Today I’m thrilled to have Kayci Morgan on Off the Page chatting about the difference romance and erotica, and so much more.
Kayci Morgan has had a passion for romance and fantasy for as long as she can remember. She lives in Chicago with her family. In her cozy apartment, she spends endless nights tapping away at her keyboard and playing computer games unheard of by normal people. Her English Literature degree serves as a superb coaster for her 20oz mug of coffee.
1. Tell us a little bit about yourself. Who is Kayci Morgan?
Well, let’s see. I’m a Taurus. That’s the sign of the bull and it fits my personality perfectly. I’m slow to get moving and hard to stop once I start. I guess “inertia” would also describe me perfectly too.
I’m terrified of dogs. Even little ones like toy poodles. And when I say terrified, I mean I will sob like a child if a puppy barks at me. Ironically, if asked dogs or cats? I’ll always answer “dogs” because I refuse to clean poop up after anyone that thinks they are better than me.
My favorite colors are pink and blue, which means every time all those pink and blue bunnies go on sale after Easter I buy them up. They are all sitting around my house like I’m some strange cat-lady that’s too lazy to get real cats.
Oh, and I avoid answering “tell me about yourself” with the usual a/s/l information people like to give. Being a thirty-three year old woman from Chicago is probably the least interesting thing about me.
2. When did you start writing and why?
I’ve been writing in a diary since I was a little girl, maybe third grade. As for fiction, I started that in high school. I was inspired by a book I read about a teenage girl. Twin Peaks: The Laura Palmer Story, I believe it was called. I wrote a story of my own in a notebook about a teenage girl that had every dramatic thing I’d ever heard about happen to her, from relatives dying in car accidents to cheating with her best friend’s boyfriend. I used to pass it around my classes and my classmates would read it in awe of my storytelling ability.
3. Most of your books feature gay couples, what inspired you to write LGBT stories?
When I was 12, I was beaten so badly by three 17 year olds, I was terrified to leave my house. During that time I saw a love story on cable about two men in prison. They fell in love and the stronger one protected the weaker one.
At the time, my mind really needed that idea of safety, security, and love. So I started expanding on the story in my head. And then I started creating new stories. And when I got a computer, I started reading gay romance stories on the internet. For me, the idea of two men falling in love was the perfect romance.
4. You describe your books as romance, not erotica, but they still carry graphic content and mature audience warnings, why?
Ever read Precious? Bastard Out of Carolina? Stories can have graphic content and not be erotica. Erotica is about a character’s sexual journey. Romance is about a developing relationship. I’ve never cared much about sex, even though it’s in my stories (it’s usually short and tasteful).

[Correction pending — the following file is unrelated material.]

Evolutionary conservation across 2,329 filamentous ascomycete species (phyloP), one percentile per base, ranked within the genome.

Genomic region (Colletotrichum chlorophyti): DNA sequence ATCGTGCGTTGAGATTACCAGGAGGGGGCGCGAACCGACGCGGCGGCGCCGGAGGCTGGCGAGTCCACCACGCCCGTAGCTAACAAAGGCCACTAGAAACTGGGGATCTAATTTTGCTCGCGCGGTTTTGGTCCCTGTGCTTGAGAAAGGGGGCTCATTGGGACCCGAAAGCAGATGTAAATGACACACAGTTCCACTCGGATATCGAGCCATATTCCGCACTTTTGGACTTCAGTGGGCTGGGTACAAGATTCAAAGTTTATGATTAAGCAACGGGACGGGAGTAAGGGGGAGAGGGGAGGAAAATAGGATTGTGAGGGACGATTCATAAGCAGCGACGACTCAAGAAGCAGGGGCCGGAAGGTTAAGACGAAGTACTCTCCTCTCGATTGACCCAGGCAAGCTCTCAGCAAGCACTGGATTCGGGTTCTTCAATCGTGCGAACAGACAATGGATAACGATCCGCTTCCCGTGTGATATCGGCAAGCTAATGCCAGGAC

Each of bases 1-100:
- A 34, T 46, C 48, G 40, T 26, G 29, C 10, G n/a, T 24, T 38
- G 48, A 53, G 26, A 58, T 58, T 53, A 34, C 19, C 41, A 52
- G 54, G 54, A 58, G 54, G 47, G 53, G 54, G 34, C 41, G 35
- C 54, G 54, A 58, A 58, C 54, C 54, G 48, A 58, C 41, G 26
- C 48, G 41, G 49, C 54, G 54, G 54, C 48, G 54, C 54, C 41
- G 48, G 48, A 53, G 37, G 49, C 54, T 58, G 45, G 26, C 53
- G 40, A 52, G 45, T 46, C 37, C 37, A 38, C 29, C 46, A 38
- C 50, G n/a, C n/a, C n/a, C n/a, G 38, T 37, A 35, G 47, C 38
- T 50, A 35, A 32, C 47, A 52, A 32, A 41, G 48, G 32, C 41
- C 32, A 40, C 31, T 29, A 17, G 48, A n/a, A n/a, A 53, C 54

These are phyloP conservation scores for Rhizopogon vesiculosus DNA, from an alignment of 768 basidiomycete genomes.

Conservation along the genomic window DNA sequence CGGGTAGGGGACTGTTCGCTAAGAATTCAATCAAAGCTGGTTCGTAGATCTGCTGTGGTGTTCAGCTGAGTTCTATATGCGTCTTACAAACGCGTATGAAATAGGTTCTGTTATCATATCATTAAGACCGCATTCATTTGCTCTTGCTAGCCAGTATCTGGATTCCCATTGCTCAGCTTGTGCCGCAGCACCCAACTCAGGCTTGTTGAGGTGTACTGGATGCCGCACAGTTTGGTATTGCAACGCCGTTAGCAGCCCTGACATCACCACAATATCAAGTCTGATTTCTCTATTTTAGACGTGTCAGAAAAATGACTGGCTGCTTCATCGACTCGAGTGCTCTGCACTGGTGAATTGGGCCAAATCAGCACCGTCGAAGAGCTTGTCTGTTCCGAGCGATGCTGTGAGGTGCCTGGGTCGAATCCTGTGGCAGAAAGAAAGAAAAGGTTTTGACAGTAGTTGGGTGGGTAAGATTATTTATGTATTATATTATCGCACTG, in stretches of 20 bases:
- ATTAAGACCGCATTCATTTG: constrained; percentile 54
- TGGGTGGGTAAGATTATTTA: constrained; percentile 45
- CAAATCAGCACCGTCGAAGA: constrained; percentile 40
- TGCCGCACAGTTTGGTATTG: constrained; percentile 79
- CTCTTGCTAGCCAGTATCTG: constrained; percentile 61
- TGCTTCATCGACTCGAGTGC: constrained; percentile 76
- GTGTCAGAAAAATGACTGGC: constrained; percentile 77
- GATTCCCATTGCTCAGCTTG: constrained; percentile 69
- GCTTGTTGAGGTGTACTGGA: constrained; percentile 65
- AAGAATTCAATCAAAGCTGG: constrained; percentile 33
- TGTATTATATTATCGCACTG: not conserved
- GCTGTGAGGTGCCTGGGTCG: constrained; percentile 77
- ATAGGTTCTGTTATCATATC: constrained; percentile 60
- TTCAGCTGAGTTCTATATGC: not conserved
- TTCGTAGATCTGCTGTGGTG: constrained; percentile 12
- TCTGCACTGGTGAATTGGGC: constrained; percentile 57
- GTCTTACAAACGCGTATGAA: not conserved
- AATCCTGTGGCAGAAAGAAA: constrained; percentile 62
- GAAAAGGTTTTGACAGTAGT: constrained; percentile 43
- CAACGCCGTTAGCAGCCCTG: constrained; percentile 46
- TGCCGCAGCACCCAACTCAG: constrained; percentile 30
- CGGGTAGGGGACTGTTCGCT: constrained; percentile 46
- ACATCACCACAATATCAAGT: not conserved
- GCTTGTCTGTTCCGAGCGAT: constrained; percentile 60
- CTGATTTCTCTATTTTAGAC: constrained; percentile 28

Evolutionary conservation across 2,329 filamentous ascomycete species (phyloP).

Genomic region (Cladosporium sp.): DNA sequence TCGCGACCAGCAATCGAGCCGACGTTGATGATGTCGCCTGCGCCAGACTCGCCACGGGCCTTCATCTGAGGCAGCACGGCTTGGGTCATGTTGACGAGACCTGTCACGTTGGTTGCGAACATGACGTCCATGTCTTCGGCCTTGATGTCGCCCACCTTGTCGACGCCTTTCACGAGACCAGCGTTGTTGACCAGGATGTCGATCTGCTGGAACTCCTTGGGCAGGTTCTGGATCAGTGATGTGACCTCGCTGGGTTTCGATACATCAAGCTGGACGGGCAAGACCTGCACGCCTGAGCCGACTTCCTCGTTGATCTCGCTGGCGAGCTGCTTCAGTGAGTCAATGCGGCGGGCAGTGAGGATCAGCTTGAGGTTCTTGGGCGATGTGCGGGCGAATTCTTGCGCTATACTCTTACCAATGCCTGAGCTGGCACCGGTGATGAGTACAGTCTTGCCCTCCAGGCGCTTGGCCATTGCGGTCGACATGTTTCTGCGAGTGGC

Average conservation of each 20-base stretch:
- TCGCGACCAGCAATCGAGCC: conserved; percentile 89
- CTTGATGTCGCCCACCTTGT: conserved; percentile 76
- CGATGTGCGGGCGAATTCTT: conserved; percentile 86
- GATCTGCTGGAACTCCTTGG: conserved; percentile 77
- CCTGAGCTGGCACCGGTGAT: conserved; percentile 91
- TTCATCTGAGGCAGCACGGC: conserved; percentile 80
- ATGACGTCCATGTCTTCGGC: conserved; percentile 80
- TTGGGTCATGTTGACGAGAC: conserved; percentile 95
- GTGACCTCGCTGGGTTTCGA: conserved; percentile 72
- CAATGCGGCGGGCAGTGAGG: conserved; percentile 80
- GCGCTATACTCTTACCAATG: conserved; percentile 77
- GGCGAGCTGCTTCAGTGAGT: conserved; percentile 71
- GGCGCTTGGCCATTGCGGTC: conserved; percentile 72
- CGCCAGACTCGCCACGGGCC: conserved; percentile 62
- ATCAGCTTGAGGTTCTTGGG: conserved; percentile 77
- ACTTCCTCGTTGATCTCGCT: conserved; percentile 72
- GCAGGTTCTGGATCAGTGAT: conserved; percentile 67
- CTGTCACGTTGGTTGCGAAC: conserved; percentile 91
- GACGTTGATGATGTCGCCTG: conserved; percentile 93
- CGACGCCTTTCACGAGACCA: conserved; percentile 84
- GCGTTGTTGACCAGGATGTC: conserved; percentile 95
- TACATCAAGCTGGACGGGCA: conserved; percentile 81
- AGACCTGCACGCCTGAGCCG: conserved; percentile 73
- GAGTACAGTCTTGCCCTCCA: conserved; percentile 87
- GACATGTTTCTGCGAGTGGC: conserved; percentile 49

But I LOVE romance. I don’t think anything is more interesting than the way two people fall in love. Sometimes my love stories go to dark and scary places. Places people might argue aren’t even love at all. But I think part of that is why love stories are so dynamic. It’s hard to even define it. Even when I read other genres, I always focus on the love story.
5. What made you decide to self-publish?
Oh, that’s a funny story. Someone had assumed when I said I was published that I had been self-published. But really, I was published in a few anthologies. But their tirade made me look into it, and I discovered how simple it was to put your books in front of an audience.
The last time I had really looked at self-publishing, it was before e-books. So self-publishing meant spending hundreds, if not thousands, of dollars on your own books which probably sat in your house gathering dust.
But now with e-books, writers have a much further reach and can afford to put themselves out there.
When I first self-published I tested the process with a story a publisher offered to buy for $25. Self-publishing earned me the same amount in two months (at 35 cents a book) that I would have gotten for a three year contract. And it keeps earning me money, month after month. It made me look at one time payments for short stories in an entirely different light.
6. Any tips on marketing for other self-published/indie writers?
Write well and write more. Open your twitter account, start your mailing list and then get back to writing. Every story you have published is another chance to gain a fan. And fans are what you want. Don’t go looking for someone to buy your book. Get your book in the hands of people that will love it, even if that means giving it away for free.
A single purchase is nothing. Most of the time it’s not even a caramel frapachinno. A fan is priceless. A diehard fan will buy everything you ever produce. Even when you write something they don’t like they’ll be more forgiving. They’ll tell their friends about your work and try to get them to read it, netting you even more fans.
And as a writer, your duty to your fans is to give them more stuff they will love. So like I said, write well, and write more. Don’t break your neck trying to push copies of your first book when you could be working on making an even better second book.
7. What’s next for you?
At the moment I’m working on a short story, the Meetup which is about a reclusive romance writer that agrees to meet one his adoring fans, but is shocked when “Robin” isn’t a girl, but a guy.
I’m also revising my first full length novel, Dark Magic. It’s about a comic book nerd who is hunted by zealots after he discovers he’s a warlock.
Why do you love reading or writing romance?